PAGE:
try {
catch(Exception $ex) {
	$connection = EntityManager::create([
		'driver'   => 'pdo_mysql',
		'host' 	   => MYSQL_HOST,
		'user'     => MYSQL_USERNAME,
		'password' => MYSQL_PASSWORD,
		'charset' => 'UTF8'
	], $config)->getConnection();
	$connection->executeUpdate('CREATE DATABASE '.MYSQL_DATABASE.' CHARACTER SET utf8 COLLATE utf8_general_ci');
return ConsoleRunner::createHelperSet($entityManager);

Note: The doctrine command requires the presence of a cli-config.php file, contents as seen above.

Basically the script attempts to connect to the specified database, if that fails it attempts to create the database (assuming that the user is allowed to perform database creation that is - might be prudent to delete this file
after deployment)

Code overview

Lets jump into some code, observe the snippet below:


use Models\Movie,
class MovieService extends FacebookServiceBase
	private $repository;
	public function __construct(IMovieRepository $repository, $appId, $secret) {
		$this->repository = $repository;
		parent::__construct($appId, $secret);
protected function registerMethods() { $this->registerMethod('POST', 'addMovie') ->requireJson() ->requireValidation(); $this->registerMethod('DELETE', 'removeMovie') ->requiredArguments('movieId') ->requireValidation();

The composer auto generated autoloader (included in my bootstrap file), makes use of the defined namespaces to load classes (side note, personally coming from languages like C#, Java etc, Namespaces in PHP doesn't quite feel right)

The MovieService class inherits from the FacebookServiceBase class, thereby authenticating secure calls to the service against Facebook (in future this will be the perfect place to implement the strategy design pattern and provide alternative forms of authentication to users, e.g. Twitter or Google).

The constructor uses a classic dependency injection technique, thereby relying on the passed abstraction (IMovieRepository) instead of using the concrete class itself, making it loosely coupled.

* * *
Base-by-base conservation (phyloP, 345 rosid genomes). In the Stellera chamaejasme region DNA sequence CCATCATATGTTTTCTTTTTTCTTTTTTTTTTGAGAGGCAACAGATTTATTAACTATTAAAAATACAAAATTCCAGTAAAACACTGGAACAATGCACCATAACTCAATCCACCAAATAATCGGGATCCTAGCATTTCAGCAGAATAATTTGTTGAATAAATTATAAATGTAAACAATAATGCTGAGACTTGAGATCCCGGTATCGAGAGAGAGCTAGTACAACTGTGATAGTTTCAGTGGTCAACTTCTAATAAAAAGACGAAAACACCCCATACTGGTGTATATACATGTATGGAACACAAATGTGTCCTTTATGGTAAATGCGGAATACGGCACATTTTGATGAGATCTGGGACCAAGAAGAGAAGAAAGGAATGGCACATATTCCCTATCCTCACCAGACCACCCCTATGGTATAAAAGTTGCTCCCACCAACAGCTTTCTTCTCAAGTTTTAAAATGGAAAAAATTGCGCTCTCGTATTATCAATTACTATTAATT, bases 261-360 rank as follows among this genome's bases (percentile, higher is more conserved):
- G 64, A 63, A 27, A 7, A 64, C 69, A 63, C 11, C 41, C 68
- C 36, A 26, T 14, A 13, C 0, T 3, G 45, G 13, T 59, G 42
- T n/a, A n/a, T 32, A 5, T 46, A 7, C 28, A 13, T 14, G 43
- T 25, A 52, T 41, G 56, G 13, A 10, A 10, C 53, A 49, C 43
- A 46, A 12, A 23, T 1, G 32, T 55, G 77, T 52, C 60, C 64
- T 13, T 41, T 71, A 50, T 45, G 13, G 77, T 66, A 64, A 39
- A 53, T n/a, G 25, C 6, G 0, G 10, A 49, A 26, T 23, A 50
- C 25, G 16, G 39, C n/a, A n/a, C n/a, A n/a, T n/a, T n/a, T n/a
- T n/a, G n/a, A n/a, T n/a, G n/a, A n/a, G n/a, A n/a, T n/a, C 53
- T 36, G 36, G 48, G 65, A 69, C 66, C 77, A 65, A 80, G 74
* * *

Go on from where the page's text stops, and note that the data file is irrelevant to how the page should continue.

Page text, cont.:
abstract class FacebookServiceBase extends ServiceBase implements ISecureService
	private $api;
	public function __construct($appId, $secret) { 
		$this->api = new FacebookApi($appId, $secret);

Since the FacebookServiceBase class inherits from ServiceBase and doesn't implement the abstract function registerMethods, we're required to implement it in the MovieService class (this is where I register the service entry points).

You will notice a DIP violation in the preceding snippet - we're tightly coupled with the FacebookApi class, nonetheless in context of how the class is / will be used I don't feel the urge to decouple (YAGNI).

So yes to the reviewer, I do in fact, known about DIP and its application, I do however not agree with the apply it everywhere, every time as fast as you can approach.

Lets have a quick look at the validate method (one of the ISecureService implementations) and call it a night.

	public function validate($signed_request = NULL)
			$json = $this->api->parseSignedRequest($signed_request);
			if ((!isset($_SESSION['signed_request'])) || 
($_SESSION['signed_request'] != $signed_request)) { $this->api->validateSignedRequest($json['code']); $_SESSION['signed_request'] = $signed_request; } $_SESSION['id'] = $json['user_id'];

Initially when I wrote these methods, I tried a variety of approaches, e.g. I passed the Facebook token to the service via the frontend and validated the token on the backend against Facebook every time. Obviously not the ideal approach, as it will cause a major performance hit while being totally unnecessary, nevermind the Facebook API Rate limit that you will ultimately run into.

I also considered doing one time validation on the token and simply use the session in subsequent calls, but this opened the project to potential security risks (tokens can be reused).

I ended up using the signed request itself, the nice thing about this is, the signed request can only be used once, making it useless to an attacker the second time around. You can have a look at how it practically works in the FacebookApi class.